UK government departments have a green light to use iPhones and other iOS 6 devices for handling sensitive emails. The move may encourage civil servants and ministers to toss their BlackBerries to the wind, provided they don't have to read anything that's more than mildly important.
For years RIM's BlackBerry handsets were the only mobile kit accredited for accessing sensitive information by the Communications-Electronics Security Group. CESG is a GCHQ branch tasked with shoring up computer defences in banks, power stations and other critical systems in Blighty.
But the long-term viability of RIM, which has suffered a steady decline in smartphone market share, and improvements in the security of the iPhone operating system iOS have prompted a rethink on the use of Cupertino's Jesus mobe in government.
In a statement, CESG explained that it updated its guidance on the suitability of iOS 6 devices (available for the iPhone 3GS onwards, and iPad 2 and later models) to support the handling of sensitive emails:
CESG is currently working on updates and enhancements to a number of our mobile security guidance documents. As part of this work CESG has published risk management guidance for iOS 6 devices for protecting sensitive emails - up to and including Impact Level 3 depending on local risk management decisions. The guidance is based on existing CESG security procedures for iOS, but includes updated guidance, additional technical controls and improvements to user guidelines to more effectively manage identified risks with mobile working
Government emails and documents are categorised into one of seven levels that describe the impact caused were the file to leak - from zero for no impact to six for severe. Level 3, now appropriate for accessing with iOS 6 devices, sits in the middle of this spectrum. Typically, information deemed protected, restricted, confidential, secret or top secret fall into levels 2, 3, 4, 5 and 6, respectively.
CESG recommends iPhones and iPads running the latest system of iOS are fortified with additional defences: network monitoring and protections need to be extended, and users should switch on security features bundled in iOS 6.
UK government departments use as many as 20,000 BlackBerry devices which are still considered secure - but the gap between RIM's and Apple's software is narrowing. iOS6 on its most restricted settings, perhaps enforced by third-party tools, is now considered a viable option for sensitive emails, at least.
Full device encryption; remote-wiping capabilities so data can be purged from lost or stolen devices; rock-solid separation of software into sandboxes; an operating system free of security holes; and locking down apps to prevent users from installing leaky apps are key features in any mobile OS to make it suitable for use in either government or large enterprises.
The government is also reportedly considering whether to open up the option of using smartphones running either Android or Windows mobile to handle sensitive information. This fits with the wider bring-your-own-device trend that IT managers in corporates have been grappling with for some months. Corporate security managers we've spoken to tend to accept the need to support email and calendar functions on users' own smartphones, tablets or laptops. Instant-messaging apps can sometimes fall into this category.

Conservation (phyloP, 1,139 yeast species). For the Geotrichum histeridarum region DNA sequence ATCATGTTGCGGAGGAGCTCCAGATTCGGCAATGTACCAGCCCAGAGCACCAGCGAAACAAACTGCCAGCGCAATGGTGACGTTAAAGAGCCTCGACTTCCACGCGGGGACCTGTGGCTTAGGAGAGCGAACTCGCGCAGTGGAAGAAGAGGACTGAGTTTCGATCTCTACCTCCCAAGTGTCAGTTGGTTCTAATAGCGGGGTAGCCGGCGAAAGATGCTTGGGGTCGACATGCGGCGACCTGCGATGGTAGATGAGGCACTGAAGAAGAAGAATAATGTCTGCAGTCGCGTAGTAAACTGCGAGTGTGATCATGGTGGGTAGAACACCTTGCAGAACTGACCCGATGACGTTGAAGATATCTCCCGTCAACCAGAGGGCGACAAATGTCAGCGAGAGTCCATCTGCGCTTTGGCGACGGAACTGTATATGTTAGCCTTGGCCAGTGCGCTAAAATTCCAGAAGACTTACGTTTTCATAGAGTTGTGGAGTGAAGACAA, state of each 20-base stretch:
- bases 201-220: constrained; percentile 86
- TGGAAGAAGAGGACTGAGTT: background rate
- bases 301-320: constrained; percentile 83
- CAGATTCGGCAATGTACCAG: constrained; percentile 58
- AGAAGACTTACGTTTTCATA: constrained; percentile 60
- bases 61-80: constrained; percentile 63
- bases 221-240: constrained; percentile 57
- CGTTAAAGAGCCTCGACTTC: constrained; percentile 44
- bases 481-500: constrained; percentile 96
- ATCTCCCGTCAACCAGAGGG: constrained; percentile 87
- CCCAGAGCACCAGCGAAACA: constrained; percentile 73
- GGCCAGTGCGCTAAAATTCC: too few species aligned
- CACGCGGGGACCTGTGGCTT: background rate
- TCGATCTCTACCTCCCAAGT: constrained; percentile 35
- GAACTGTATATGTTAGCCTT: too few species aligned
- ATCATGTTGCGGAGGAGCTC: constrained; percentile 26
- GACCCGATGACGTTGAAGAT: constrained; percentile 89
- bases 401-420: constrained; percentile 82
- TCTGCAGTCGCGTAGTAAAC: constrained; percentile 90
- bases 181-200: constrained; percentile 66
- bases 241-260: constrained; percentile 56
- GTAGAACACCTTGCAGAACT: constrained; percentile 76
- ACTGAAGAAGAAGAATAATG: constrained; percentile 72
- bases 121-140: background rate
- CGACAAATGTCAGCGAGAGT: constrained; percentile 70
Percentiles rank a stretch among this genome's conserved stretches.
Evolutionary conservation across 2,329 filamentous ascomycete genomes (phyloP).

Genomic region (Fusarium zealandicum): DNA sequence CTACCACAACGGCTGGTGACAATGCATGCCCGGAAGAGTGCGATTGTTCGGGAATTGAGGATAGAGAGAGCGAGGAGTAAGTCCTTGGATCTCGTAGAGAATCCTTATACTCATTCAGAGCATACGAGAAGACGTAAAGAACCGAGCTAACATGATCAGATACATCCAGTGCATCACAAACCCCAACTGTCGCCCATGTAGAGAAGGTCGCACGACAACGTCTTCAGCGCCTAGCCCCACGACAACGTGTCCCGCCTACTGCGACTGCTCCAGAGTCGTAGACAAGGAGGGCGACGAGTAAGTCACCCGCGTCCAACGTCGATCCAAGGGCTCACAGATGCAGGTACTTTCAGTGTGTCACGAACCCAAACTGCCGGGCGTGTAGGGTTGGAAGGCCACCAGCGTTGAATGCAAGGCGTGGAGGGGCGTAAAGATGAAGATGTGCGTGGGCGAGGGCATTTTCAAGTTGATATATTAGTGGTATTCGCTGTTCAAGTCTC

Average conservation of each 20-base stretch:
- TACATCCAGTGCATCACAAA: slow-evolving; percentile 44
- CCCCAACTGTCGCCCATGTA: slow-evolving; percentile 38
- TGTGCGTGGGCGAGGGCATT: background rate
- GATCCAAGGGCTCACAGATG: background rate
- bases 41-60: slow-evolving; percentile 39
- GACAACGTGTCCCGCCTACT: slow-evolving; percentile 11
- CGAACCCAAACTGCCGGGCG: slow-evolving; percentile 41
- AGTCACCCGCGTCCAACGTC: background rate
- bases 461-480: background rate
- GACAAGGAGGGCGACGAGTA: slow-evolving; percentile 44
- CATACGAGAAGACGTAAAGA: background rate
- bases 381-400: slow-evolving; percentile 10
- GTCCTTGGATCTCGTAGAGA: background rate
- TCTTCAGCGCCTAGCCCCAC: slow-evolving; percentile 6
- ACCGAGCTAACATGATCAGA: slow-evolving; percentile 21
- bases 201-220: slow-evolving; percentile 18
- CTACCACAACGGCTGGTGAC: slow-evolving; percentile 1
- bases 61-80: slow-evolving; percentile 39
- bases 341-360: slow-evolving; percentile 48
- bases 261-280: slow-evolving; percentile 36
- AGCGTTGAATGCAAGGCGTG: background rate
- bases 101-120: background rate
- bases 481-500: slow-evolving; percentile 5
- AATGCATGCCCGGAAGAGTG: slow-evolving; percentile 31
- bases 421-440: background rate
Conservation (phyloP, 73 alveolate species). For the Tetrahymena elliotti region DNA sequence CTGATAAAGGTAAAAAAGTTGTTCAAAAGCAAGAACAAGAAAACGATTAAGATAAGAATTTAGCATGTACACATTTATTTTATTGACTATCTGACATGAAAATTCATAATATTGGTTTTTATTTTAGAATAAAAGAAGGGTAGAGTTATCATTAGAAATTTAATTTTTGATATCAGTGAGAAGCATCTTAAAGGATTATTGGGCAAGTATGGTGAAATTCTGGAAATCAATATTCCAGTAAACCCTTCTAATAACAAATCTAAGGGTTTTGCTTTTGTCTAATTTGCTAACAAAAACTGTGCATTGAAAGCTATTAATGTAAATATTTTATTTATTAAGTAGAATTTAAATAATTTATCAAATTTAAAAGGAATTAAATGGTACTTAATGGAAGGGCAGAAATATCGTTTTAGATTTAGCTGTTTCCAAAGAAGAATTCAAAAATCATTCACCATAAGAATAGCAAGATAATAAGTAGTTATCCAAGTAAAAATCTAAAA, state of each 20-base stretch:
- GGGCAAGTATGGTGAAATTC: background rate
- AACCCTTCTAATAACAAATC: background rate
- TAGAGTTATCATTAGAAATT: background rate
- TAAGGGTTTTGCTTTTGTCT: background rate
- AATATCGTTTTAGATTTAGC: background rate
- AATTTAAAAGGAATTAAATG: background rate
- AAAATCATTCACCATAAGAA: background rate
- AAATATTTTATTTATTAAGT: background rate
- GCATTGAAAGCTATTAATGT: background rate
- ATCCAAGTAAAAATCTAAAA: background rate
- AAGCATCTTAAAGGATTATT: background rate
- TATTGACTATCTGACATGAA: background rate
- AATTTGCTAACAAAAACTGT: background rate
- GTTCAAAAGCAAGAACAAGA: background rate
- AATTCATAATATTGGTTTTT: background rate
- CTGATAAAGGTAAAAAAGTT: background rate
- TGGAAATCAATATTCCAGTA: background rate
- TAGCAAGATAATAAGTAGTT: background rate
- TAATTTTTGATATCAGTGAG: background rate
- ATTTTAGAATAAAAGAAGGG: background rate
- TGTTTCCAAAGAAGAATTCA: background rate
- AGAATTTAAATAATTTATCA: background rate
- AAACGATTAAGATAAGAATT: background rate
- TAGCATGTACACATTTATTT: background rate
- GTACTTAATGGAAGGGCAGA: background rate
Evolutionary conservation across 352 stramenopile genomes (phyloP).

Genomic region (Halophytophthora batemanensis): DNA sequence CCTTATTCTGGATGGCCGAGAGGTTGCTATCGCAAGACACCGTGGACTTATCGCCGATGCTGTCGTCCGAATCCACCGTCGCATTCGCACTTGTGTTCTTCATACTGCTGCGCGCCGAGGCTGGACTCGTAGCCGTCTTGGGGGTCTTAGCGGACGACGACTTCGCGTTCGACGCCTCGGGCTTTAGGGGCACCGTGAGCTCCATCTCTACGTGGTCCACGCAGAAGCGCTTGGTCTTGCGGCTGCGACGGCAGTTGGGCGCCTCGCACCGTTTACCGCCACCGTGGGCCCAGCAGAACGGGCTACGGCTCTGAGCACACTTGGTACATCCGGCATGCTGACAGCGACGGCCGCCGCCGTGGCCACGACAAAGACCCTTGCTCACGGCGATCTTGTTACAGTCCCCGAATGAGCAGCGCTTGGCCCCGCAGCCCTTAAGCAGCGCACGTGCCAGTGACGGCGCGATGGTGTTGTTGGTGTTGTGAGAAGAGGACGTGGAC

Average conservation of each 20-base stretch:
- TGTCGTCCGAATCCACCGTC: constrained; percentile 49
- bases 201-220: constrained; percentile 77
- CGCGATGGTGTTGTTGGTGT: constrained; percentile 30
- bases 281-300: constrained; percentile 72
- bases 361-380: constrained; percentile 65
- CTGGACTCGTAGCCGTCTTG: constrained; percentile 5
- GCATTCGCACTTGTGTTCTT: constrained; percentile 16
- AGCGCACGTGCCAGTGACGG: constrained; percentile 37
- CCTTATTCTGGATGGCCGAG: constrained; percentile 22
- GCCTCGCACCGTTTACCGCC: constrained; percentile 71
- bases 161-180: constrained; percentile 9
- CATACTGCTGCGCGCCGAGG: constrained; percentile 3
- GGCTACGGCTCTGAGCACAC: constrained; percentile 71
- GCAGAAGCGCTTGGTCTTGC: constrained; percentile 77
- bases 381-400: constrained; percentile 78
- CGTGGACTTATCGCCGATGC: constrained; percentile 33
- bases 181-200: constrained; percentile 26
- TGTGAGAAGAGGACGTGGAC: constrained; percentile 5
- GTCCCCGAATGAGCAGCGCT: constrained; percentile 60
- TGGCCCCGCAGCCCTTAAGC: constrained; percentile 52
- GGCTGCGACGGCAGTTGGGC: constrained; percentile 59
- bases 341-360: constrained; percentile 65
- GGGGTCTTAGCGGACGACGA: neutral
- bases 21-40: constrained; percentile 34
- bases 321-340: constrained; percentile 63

However corporates are far more reluctant when it comes to opening up sales, enterprise resource planning and supply-chain applications to phones they don’t own.
Rik Ferguson, director of research at net security firm Trend Micro, told El Reg that the quality of the mobile device management features bundled with iOS is approaching the sophistication of security features build into BlackBerry's technology, which hasn't been updated for some months.
Although iOS started off as a consumer technology, it is now possible to turn off features such as iCloud backups which would be a concern for any enterprise worried about keeping control of sensitive information in its own hands. It's also possible to disable application like Siri and prevent the installation of new unapproved apps among other features explained in greater depth in a security guide from Apple here.
Trend Micro's audit of the security of mobile OS earlier this year found BlackBerry to be the most secure, followed by iOS, Windows Mobile and Android.
Android is moving towards offering enterprise-friendly security features but is further back on this path than iOS. For example, Android only recently supported full device encryption. "iOS is a tight ship and closed but with Android there's no uniformity," according to Ferguson.
Windows Phone is "unproven" while the multiplicity of different versions of Android mean that any government accreditation would be for a specific version of the OS on a specific smartphone, according to Ferguson. ®